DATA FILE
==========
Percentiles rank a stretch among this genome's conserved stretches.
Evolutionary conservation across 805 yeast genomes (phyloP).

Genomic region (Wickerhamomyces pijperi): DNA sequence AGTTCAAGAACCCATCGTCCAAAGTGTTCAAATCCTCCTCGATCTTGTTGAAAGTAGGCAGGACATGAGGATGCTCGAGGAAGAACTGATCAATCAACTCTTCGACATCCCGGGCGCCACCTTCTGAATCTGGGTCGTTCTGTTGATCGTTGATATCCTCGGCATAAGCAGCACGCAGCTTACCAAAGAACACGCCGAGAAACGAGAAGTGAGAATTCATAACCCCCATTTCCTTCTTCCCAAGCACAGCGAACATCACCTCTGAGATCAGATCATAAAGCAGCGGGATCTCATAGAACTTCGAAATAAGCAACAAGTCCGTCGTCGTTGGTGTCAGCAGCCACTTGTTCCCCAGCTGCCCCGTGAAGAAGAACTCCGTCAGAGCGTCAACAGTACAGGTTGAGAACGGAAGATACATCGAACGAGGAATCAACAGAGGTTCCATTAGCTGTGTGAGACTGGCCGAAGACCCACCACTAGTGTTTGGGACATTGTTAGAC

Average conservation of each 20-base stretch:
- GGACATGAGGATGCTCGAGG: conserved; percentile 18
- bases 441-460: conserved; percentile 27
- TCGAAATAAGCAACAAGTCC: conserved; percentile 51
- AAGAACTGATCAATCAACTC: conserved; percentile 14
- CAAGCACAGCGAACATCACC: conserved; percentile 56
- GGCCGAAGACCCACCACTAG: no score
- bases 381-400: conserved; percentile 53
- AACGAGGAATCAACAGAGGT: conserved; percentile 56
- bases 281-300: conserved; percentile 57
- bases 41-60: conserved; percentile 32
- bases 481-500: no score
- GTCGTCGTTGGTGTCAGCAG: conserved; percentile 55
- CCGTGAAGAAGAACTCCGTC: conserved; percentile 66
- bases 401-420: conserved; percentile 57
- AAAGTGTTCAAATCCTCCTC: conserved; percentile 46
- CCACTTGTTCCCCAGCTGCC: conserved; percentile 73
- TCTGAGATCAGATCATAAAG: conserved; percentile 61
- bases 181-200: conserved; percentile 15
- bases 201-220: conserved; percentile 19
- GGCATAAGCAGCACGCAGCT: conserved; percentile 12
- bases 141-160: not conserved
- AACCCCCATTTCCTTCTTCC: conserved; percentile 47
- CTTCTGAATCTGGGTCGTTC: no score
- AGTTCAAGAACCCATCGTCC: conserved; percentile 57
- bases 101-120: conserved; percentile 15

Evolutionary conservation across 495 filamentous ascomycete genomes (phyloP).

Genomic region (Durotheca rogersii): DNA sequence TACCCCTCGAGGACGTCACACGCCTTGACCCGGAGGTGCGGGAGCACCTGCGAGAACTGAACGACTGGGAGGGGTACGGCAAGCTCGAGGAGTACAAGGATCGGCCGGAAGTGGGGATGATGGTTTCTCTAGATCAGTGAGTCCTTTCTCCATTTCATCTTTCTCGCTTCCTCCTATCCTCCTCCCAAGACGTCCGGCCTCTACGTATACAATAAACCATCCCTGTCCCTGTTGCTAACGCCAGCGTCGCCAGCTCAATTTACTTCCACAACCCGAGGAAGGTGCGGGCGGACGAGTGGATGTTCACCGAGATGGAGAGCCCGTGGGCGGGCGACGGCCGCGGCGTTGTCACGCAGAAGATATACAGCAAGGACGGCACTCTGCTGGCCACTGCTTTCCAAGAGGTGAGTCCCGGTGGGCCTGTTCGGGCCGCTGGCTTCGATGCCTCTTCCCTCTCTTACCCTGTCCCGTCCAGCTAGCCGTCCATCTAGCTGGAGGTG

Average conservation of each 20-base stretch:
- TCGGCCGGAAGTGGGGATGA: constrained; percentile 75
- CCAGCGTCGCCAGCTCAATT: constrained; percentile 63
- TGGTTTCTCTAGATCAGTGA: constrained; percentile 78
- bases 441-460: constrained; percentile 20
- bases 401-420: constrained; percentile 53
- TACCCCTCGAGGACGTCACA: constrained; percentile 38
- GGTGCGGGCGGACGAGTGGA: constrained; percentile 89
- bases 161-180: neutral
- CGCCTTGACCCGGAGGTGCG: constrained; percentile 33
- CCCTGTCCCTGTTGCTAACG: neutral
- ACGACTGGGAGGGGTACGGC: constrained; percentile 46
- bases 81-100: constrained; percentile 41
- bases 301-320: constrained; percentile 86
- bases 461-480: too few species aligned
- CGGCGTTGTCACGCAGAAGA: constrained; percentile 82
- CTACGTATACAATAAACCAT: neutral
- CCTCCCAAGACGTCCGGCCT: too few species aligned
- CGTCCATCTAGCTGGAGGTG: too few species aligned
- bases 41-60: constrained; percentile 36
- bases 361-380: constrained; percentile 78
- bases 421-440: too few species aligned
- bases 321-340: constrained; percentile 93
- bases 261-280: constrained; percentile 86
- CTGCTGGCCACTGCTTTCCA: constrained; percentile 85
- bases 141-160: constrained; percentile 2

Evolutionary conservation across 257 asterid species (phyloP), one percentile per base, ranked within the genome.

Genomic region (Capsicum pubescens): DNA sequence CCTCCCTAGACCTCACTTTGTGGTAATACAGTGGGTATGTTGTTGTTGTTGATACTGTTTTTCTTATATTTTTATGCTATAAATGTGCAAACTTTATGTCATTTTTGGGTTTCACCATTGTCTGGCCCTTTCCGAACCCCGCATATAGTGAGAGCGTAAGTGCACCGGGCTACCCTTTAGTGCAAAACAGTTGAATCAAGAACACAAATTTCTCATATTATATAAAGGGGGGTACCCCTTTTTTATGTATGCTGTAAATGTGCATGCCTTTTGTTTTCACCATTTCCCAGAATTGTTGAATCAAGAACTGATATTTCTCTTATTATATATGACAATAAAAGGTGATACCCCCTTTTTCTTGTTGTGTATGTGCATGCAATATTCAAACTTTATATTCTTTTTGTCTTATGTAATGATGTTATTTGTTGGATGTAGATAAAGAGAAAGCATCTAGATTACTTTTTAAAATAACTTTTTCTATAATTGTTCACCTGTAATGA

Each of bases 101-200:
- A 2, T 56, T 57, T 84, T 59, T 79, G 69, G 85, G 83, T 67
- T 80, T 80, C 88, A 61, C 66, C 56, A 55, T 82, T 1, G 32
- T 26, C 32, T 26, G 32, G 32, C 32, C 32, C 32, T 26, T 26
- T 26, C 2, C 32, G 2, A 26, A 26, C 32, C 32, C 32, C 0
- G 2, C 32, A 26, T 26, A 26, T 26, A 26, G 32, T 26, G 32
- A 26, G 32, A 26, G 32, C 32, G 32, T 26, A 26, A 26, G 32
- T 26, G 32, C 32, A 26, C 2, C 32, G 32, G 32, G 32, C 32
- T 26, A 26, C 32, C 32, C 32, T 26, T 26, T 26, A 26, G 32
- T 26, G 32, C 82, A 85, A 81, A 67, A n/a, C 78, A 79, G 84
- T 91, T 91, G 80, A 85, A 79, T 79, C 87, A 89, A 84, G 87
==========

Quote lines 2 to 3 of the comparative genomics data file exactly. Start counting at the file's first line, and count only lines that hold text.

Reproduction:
Evolutionary conservation across 805 yeast genomes (phyloP).

Genomic region (Wickerhamomyces pijperi): DNA sequence AGTTCAAGAACCCATCGTCCAAAGTGTTCAAATCCTCCTCGATCTTGTTGAAAGTAGGCAGGACATGAGGATGCTCGAGGAAGAACTGATCAATCAACTCTTCGACATCCCGGGCGCCACCTTCTGAATCTGGGTCGTTCTGTTGATCGTTGATATCCTCGGCATAAGCAGCACGCAGCTTACCAAAGAACACGCCGAGAAACGAGAAGTGAGAATTCATAACCCCCATTTCCTTCTTCCCAAGCACAGCGAACATCACCTCTGAGATCAGATCATAAAGCAGCGGGATCTCATAGAACTTCGAAATAAGCAACAAGTCCGTCGTCGTTGGTGTCAGCAGCCACTTGTTCCCCAGCTGCCCCGTGAAGAAGAACTCCGTCAGAGCGTCAACAGTACAGGTTGAGAACGGAAGATACATCGAACGAGGAATCAACAGAGGTTCCATTAGCTGTGTGAGACTGGCCGAAGACCCACCACTAGTGTTTGGGACATTGTTAGAC